By Ken Reed
Tiger Woods faces a long recovery from multiple leg injuries but I imagine he is very thankful that his horrific single-car accident didn’t result in much more serious injuries or even in his death.
Woods is in relatively good shape today because of several safety features in the Genesis GV80 vehicle he was driving, including a seat belt, airbags and a reinforced roof that helped protect Woods’ body as the vehicle rolled over.
The foundation of auto safety features like these is Ralph Nader’s 1965 book Unsafe at Any Speed: the Designed-In Dangers of the American Automobile. The book highlighted a variety of unsafe auto design practices of automakers in general. In particular, it focused on how unsafe General Motors’ Corvair was. The book became a national bestseller and the general public became much more aware of the unsafe design of most automobiles in the 1960’s. The book also pointed out numerous safety features that could — and should — be part of the design of automobiles going forward.
Unsafe at Any Speed pushed Congress to act. The book led to a series of Congressional hearings and a Senate committee report found “disturbing evidence of the automobile industry’s chronic subordination of safe design to promotional styling.” Several landmark auto safety laws were subsequently passed under the National Traffic and Motor Vehicle Safety Act. A new agency, the National Highway Traffic Safety Administration was also formed to develop safety standards and design improvements in the industry. In addition, Nader formed the Center for Auto Safety.
Since these safety measures were passed, the number of deaths from automobile accidents in the United States has fallen from 5.50 per 100 million vehicular miles travelled in 1966, to 3.34 in 1980 and 1.12 by 2015. Studies have estimated from 600,000 to 3.5 million lives have been saved over that time period.
Nader’s life-long consumer advocacy has led to safer cars. We can all thank him for his examination and critiques of the auto industry and the fact safety features like seat belts, airbags and anti-lock brakes are pretty much standard in the industry today.
Tiger Woods might go a step further and thank Nader for his life.
— Ken Reed, Sports Policy Director, League of Fans
Sports Forum Podcast
Episode #8 – League of Fans’ Sports Forum podcast: How Can We Save College Sports From Overcommercialization and Professionalization? – The guest is Dr. David Ridpath, a sports business professor and past president of the Drake Group, whose mission is to defend academic integrity in higher education from the corrosive aspects of commercialized college sports.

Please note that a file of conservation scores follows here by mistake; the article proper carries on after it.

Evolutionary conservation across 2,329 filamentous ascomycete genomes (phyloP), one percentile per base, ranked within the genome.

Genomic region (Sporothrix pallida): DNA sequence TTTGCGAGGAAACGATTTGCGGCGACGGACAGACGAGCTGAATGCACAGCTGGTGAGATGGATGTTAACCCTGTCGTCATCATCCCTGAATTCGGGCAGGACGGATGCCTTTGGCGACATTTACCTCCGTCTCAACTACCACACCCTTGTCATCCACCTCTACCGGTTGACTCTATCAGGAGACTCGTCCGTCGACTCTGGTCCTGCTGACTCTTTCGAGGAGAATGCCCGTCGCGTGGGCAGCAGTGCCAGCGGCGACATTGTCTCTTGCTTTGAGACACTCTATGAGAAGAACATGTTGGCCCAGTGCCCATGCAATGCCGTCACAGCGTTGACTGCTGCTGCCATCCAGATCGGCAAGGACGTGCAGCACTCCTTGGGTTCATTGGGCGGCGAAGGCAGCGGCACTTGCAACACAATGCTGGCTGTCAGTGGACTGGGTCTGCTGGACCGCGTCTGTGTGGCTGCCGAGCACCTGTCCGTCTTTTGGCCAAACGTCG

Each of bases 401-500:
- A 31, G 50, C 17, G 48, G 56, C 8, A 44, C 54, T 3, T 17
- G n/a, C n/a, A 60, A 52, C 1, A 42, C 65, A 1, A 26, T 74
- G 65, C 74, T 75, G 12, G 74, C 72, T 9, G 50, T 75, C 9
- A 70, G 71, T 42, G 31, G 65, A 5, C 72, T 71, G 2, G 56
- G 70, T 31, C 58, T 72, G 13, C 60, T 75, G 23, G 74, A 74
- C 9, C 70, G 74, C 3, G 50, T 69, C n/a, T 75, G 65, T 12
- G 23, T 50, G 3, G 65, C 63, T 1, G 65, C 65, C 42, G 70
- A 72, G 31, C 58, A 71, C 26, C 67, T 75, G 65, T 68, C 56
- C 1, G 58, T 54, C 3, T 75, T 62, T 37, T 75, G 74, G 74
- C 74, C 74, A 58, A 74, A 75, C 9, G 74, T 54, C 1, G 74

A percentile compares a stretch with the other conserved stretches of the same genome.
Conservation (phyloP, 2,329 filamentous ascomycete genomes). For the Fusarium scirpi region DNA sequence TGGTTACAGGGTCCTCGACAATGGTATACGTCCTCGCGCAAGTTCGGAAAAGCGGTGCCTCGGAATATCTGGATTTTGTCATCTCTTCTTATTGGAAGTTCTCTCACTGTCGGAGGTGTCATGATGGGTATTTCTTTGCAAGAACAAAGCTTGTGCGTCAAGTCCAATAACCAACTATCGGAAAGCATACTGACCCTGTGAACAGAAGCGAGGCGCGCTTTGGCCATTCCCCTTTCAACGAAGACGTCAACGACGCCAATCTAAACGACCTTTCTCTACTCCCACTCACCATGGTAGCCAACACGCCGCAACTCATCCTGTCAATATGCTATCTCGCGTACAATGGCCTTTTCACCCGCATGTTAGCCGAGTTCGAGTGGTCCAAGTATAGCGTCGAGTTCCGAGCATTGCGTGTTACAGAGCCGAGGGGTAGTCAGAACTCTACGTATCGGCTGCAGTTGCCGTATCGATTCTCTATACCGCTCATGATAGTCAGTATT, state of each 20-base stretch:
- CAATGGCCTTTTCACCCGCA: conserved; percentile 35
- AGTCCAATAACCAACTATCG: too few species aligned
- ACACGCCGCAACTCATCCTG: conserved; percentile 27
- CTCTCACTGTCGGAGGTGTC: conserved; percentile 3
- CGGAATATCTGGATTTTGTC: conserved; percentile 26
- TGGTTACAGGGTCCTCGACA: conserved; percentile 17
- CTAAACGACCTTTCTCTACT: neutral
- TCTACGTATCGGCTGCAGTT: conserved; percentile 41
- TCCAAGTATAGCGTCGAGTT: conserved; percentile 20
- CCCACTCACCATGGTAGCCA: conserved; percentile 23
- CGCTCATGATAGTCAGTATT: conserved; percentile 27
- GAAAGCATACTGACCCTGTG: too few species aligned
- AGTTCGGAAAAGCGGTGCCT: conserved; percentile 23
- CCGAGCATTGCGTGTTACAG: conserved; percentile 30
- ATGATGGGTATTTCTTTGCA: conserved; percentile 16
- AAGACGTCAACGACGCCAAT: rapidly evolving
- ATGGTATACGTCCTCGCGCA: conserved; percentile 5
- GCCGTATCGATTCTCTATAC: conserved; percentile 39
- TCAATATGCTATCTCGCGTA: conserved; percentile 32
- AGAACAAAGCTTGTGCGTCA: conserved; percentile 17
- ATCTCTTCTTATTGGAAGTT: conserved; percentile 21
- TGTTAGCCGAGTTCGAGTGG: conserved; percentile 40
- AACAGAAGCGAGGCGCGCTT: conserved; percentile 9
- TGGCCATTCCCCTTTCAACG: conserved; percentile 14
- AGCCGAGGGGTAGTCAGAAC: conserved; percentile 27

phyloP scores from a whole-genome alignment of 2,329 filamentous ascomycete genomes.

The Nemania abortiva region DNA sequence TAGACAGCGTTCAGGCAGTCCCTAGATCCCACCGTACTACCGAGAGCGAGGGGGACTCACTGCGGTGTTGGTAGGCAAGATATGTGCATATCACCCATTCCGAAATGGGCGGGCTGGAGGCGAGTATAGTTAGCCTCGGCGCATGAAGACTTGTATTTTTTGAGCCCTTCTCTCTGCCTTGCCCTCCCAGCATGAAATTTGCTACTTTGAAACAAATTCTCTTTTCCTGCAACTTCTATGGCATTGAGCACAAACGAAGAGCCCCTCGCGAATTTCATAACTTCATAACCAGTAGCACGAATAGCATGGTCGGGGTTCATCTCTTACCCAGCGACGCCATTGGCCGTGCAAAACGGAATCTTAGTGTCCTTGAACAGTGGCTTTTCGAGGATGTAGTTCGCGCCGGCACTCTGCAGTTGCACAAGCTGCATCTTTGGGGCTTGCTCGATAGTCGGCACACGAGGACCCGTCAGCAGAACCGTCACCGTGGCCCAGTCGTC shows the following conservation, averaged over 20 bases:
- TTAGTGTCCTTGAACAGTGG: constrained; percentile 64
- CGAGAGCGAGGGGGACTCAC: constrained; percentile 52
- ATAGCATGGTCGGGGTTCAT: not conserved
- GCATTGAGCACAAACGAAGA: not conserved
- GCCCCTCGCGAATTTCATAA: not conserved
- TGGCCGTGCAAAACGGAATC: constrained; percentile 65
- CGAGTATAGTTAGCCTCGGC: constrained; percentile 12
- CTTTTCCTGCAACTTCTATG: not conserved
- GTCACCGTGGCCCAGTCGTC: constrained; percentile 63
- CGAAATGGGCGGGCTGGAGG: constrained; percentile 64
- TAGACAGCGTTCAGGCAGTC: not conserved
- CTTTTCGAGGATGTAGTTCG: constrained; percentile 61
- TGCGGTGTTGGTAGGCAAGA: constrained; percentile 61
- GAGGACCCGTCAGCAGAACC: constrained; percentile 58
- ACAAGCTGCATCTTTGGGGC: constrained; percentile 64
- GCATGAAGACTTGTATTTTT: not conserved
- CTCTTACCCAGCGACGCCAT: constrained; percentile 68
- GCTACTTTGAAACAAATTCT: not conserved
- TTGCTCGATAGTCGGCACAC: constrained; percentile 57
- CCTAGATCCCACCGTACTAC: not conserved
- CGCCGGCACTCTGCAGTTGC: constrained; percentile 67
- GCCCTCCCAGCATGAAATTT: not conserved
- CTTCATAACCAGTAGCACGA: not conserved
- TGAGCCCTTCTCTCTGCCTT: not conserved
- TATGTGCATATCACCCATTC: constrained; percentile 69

Follow on Facebook: @SportsForumPodcast
Episode #7 – League of Fans’ Sports Forum podcast: Brain Trauma and CTE Risk in Sports With Dr. Ann McKee – Dr. McKee works in the field of neuropathology and has demonstrated that “mild” repetitive head trauma can provoke chronic traumatic encephalopathy (CTE), a devastating neurodegenerative disease.
Episode #6 – League of Fans’ Sports Forum podcast: The Need for Quality Physical Education in Our Schools is Greater Than Ever – The guest is Clayton Ellis, one of our nation’s leading advocates for getting our young people to be more physically active.
Episode #5 – League of Fans’ Sports Forum podcast: Youth Sports with Positive Coaching Alliance Founder Jim Thompson – Thompson started Positive Coaching Alliance (PCA) in 1998 to help create a movement to transform the culture of youth sports from “win-at-all-costs” to a positive, character-building experience.
Episode #4 – League of Fans’ Sports Forum podcast: The Biggest Issue in Sports Today? Brain Trauma – The guest is Patrick Hruby, a journalist who has done extensive research and in-depth writing on the topic of brain trauma in sports, most notably football.
Episode #3 – League of Fans’ Sports Forum podcast: Coaching Styles with Sports Sociologist Jay Coakley – The guest is veteran sports sociologist Jay Coakley, a former college athlete who went on to earn a Ph.D. in Sociology from Notre Dame.
Media"How We Can Save Sports" author Ken Reed appears on Fox & Friends to explain how there's "too much adult in youth sports."
Ken Reed appears on Mornings with Gail from KFKA Radio in Colorado to discuss bad parenting in youth athletics.
“Should College Athletes Be Paid?” Ken Reed on The Morning Show from Wisconsin Public Radio
Ken Reed appears on KGNU Community Radio in Colorado (at 02:30) to discuss equality in sports and Title IX.
Ken Reed appears on the Ralph Nader Radio Hour (at 38:35) to discuss his book The Sports Reformers: Working to Make the World of Sports a Better Place, and to talk about some current sports issues.
Sports & Torts – Ken Reed, Sports Policy Director, League of Fans – at the American Museum of Tort Law
League of Fans is a sports reform project founded by Ralph Nader to fight for the higher principles of justice, fair play, equal opportunity and civil rights in sports; and to encourage safety and civic responsibility in sports industry and culture.
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